Looking abroad

Updated: 2011-02-25 11:14

By Gao Qihui (China Daily European Weekly)

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 Looking abroad

Customers look for products at a store offering overseas purchasing service in Beijing. Provided to China Daily

Overseas purchasing services are attracting millions of Chinese customers

Jia Huiyi, a 27-year-old woman working in Beijing, explored a new way of shopping when she used an overseas purchasing service to buy a pair of popular UGG boots.

She paid 557 yuan (62 euros) for her boots from a Chinese Australian who runs an online store for Chinese mainland customers. The same boots in a franchised store on the mainland would have cost more than 2,000 yuan, Jia says.

Jia is one of millions who have been attracted by overseas purchasing services, most of which provide online agents. The primary attractions are price, selection and quality, including safety of some products. And the results are lucrative.

Use of the services by mainland customers last year was worth 12 billion yuan, a 140 percent increase from 2009. The total is expected to double this year, says the Monitoring Report on the Data of China's E-commerce Market in 2010 by the China E-commerce Research Center.

Consumers can buy directly from other foreign websites, but Chinese mainland consumers rarely use them. Foreign online shops are unfamiliar to them. Plus there are language barriers, shipping restrictions and requirements that bank cards be set up for international use.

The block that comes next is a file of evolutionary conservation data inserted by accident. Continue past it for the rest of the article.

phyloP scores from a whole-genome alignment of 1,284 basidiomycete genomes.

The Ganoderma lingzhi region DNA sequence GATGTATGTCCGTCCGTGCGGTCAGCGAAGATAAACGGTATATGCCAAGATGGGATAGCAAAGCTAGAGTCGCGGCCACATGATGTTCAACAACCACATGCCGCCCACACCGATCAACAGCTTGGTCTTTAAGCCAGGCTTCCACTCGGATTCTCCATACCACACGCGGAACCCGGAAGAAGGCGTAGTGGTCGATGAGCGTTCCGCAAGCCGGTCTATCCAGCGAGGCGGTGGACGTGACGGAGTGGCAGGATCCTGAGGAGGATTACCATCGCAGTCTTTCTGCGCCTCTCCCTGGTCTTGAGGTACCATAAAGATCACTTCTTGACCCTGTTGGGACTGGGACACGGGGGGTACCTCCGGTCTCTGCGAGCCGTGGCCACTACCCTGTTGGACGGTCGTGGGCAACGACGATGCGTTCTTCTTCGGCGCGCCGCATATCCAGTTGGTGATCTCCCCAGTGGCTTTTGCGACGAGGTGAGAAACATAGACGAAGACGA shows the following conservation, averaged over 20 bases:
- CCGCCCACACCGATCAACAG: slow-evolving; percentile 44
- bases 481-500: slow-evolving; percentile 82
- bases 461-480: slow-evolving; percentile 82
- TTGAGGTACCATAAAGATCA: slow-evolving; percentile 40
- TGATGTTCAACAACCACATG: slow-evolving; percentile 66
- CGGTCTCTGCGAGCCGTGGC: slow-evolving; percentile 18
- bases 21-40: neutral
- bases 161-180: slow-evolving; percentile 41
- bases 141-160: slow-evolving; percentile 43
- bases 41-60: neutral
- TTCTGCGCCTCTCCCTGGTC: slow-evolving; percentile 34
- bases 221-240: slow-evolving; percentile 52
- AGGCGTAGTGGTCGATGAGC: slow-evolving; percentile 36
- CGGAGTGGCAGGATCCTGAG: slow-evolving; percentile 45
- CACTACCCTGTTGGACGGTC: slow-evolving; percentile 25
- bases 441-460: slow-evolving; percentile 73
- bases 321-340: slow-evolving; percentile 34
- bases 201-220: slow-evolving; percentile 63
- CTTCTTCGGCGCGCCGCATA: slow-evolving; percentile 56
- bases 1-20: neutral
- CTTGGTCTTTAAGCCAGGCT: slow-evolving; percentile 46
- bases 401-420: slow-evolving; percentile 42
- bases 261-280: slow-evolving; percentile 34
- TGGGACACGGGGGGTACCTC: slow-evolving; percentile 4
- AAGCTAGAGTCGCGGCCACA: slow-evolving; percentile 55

Brands from outside the Chinese mainland are the shoppers' primary targets because of big price differences between the mainland and overseas markets, including Hong Kong and Taiwan. That is why Jia chose to buy her boots from Australia, thousands of kilometers from China.

International brands often set high prices for goods sold on the Chinese mainland because people are willing to pay them, Zhu Mingxia, a professor at the University of International Business and Economics in Beijing, told China Daily for a previous report. But now, with overseas purchasing services, shoppers can get the same quality goods at lower prices.

They also have more to choose from.

"Many products are not sold in the mainland and there are more styles in foreign stores," says Li Lei, 23 and a graduate student at Communication University of China in Beijing. "If the price is right, I will buy."

Supporting data comes from Shi Yang, marketing manager of, which specializes in overseas purchases.

"Roughly 70 percent of all product categories provided by our website are not sold on the Chinese mainland." As one example, Shi says more than 60 percent of Coach handbags and accessories sold on her website are not available on the mainland.

The report shows that cosmetics and powdered milk, produced under higher safety requirements overseas, were the most popular products of online overseas purchasing services in 2010. They were followed in popularity by luggage and handbags, hats and shoes, clothing, and electronics.

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